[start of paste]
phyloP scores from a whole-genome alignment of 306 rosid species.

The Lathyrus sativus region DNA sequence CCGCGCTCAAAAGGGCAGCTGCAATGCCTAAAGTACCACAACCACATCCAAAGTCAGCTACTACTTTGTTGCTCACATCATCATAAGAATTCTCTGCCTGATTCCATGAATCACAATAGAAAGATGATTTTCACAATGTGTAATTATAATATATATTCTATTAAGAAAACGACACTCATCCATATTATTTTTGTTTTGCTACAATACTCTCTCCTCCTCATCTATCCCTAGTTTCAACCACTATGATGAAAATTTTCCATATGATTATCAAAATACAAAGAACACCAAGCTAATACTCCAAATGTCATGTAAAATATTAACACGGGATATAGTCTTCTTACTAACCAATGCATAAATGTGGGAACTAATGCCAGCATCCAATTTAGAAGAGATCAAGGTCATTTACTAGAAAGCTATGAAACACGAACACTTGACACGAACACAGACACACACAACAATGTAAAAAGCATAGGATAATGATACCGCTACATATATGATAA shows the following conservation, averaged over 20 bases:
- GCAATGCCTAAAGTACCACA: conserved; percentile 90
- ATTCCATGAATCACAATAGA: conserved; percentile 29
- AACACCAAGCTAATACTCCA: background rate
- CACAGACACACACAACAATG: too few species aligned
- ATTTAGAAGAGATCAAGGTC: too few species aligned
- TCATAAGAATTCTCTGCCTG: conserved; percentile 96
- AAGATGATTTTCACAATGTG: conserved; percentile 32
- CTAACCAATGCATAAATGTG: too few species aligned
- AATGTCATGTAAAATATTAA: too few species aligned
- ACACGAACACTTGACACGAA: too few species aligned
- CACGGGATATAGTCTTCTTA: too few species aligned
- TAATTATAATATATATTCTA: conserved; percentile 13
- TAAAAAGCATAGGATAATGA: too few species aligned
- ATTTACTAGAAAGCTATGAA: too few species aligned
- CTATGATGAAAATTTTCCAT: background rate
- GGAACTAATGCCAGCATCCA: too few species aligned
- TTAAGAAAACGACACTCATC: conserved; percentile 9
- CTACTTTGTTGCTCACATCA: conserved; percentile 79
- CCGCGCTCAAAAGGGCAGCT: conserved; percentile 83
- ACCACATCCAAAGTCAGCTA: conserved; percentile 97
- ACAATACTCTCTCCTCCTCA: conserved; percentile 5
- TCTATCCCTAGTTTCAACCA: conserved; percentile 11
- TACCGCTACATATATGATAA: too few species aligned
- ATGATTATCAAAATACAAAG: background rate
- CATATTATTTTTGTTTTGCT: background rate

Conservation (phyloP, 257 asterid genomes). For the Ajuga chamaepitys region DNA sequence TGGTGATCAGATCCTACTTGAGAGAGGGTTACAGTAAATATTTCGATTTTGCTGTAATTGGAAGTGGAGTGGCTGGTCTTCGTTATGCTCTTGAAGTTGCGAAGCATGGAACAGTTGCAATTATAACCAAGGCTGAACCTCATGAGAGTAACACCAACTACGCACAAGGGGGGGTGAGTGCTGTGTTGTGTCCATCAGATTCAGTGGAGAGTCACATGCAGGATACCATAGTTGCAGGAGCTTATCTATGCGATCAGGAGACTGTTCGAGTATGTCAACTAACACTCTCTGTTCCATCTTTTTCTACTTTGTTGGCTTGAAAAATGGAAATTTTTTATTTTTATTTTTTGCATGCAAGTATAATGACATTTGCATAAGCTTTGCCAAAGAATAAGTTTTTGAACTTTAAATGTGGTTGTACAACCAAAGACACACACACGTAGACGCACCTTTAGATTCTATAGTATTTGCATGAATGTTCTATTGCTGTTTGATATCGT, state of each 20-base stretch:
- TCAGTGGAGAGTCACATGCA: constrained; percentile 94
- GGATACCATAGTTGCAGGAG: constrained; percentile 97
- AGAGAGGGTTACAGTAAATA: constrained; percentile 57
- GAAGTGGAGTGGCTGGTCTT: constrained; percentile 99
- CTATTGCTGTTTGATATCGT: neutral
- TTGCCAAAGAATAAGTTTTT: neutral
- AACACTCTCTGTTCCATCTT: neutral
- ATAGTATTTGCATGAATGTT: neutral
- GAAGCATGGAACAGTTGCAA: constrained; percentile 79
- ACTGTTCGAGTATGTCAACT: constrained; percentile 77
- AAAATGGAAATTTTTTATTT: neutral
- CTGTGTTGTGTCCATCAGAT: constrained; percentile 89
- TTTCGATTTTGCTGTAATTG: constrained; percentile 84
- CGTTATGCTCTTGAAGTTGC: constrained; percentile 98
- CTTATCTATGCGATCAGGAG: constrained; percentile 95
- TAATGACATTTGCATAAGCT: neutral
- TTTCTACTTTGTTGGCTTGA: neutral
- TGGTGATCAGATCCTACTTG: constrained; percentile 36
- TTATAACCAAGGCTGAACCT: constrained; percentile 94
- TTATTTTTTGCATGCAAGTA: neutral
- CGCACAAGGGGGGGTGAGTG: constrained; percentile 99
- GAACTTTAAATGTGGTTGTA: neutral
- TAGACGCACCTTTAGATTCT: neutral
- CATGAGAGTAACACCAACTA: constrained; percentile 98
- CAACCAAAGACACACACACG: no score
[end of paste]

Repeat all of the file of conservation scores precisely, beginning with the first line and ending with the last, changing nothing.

phyloP scores from a whole-genome alignment of 306 rosid species.

The Lathyrus sativus region DNA sequence CCGCGCTCAAAAGGGCAGCTGCAATGCCTAAAGTACCACAACCACATCCAAAGTCAGCTACTACTTTGTTGCTCACATCATCATAAGAATTCTCTGCCTGATTCCATGAATCACAATAGAAAGATGATTTTCACAATGTGTAATTATAATATATATTCTATTAAGAAAACGACACTCATCCATATTATTTTTGTTTTGCTACAATACTCTCTCCTCCTCATCTATCCCTAGTTTCAACCACTATGATGAAAATTTTCCATATGATTATCAAAATACAAAGAACACCAAGCTAATACTCCAAATGTCATGTAAAATATTAACACGGGATATAGTCTTCTTACTAACCAATGCATAAATGTGGGAACTAATGCCAGCATCCAATTTAGAAGAGATCAAGGTCATTTACTAGAAAGCTATGAAACACGAACACTTGACACGAACACAGACACACACAACAATGTAAAAAGCATAGGATAATGATACCGCTACATATATGATAA shows the following conservation, averaged over 20 bases:
- GCAATGCCTAAAGTACCACA: conserved; percentile 90
- ATTCCATGAATCACAATAGA: conserved; percentile 29
- AACACCAAGCTAATACTCCA: background rate
- CACAGACACACACAACAATG: too few species aligned
- ATTTAGAAGAGATCAAGGTC: too few species aligned
- TCATAAGAATTCTCTGCCTG: conserved; percentile 96
- AAGATGATTTTCACAATGTG: conserved; percentile 32
- CTAACCAATGCATAAATGTG: too few species aligned
- AATGTCATGTAAAATATTAA: too few species aligned
- ACACGAACACTTGACACGAA: too few species aligned
- CACGGGATATAGTCTTCTTA: too few species aligned
- TAATTATAATATATATTCTA: conserved; percentile 13
- TAAAAAGCATAGGATAATGA: too few species aligned
- ATTTACTAGAAAGCTATGAA: too few species aligned
- CTATGATGAAAATTTTCCAT: background rate
- GGAACTAATGCCAGCATCCA: too few species aligned
- TTAAGAAAACGACACTCATC: conserved; percentile 9
- CTACTTTGTTGCTCACATCA: conserved; percentile 79
- CCGCGCTCAAAAGGGCAGCT: conserved; percentile 83
- ACCACATCCAAAGTCAGCTA: conserved; percentile 97
- ACAATACTCTCTCCTCCTCA: conserved; percentile 5
- TCTATCCCTAGTTTCAACCA: conserved; percentile 11
- TACCGCTACATATATGATAA: too few species aligned
- ATGATTATCAAAATACAAAG: background rate
- CATATTATTTTTGTTTTGCT: background rate

Conservation (phyloP, 257 asterid genomes). For the Ajuga chamaepitys region DNA sequence TGGTGATCAGATCCTACTTGAGAGAGGGTTACAGTAAATATTTCGATTTTGCTGTAATTGGAAGTGGAGTGGCTGGTCTTCGTTATGCTCTTGAAGTTGCGAAGCATGGAACAGTTGCAATTATAACCAAGGCTGAACCTCATGAGAGTAACACCAACTACGCACAAGGGGGGGTGAGTGCTGTGTTGTGTCCATCAGATTCAGTGGAGAGTCACATGCAGGATACCATAGTTGCAGGAGCTTATCTATGCGATCAGGAGACTGTTCGAGTATGTCAACTAACACTCTCTGTTCCATCTTTTTCTACTTTGTTGGCTTGAAAAATGGAAATTTTTTATTTTTATTTTTTGCATGCAAGTATAATGACATTTGCATAAGCTTTGCCAAAGAATAAGTTTTTGAACTTTAAATGTGGTTGTACAACCAAAGACACACACACGTAGACGCACCTTTAGATTCTATAGTATTTGCATGAATGTTCTATTGCTGTTTGATATCGT, state of each 20-base stretch:
- TCAGTGGAGAGTCACATGCA: constrained; percentile 94
- GGATACCATAGTTGCAGGAG: constrained; percentile 97
- AGAGAGGGTTACAGTAAATA: constrained; percentile 57
- GAAGTGGAGTGGCTGGTCTT: constrained; percentile 99
- CTATTGCTGTTTGATATCGT: neutral
- TTGCCAAAGAATAAGTTTTT: neutral
- AACACTCTCTGTTCCATCTT: neutral
- ATAGTATTTGCATGAATGTT: neutral
- GAAGCATGGAACAGTTGCAA: constrained; percentile 79
- ACTGTTCGAGTATGTCAACT: constrained; percentile 77
- AAAATGGAAATTTTTTATTT: neutral
- CTGTGTTGTGTCCATCAGAT: constrained; percentile 89
- TTTCGATTTTGCTGTAATTG: constrained; percentile 84
- CGTTATGCTCTTGAAGTTGC: constrained; percentile 98
- CTTATCTATGCGATCAGGAG: constrained; percentile 95
- TAATGACATTTGCATAAGCT: neutral
- TTTCTACTTTGTTGGCTTGA: neutral
- TGGTGATCAGATCCTACTTG: constrained; percentile 36
- TTATAACCAAGGCTGAACCT: constrained; percentile 94
- TTATTTTTTGCATGCAAGTA: neutral
- CGCACAAGGGGGGGTGAGTG: constrained; percentile 99
- GAACTTTAAATGTGGTTGTA: neutral
- TAGACGCACCTTTAGATTCT: neutral
- CATGAGAGTAACACCAACTA: constrained; percentile 98
- CAACCAAAGACACACACACG: no score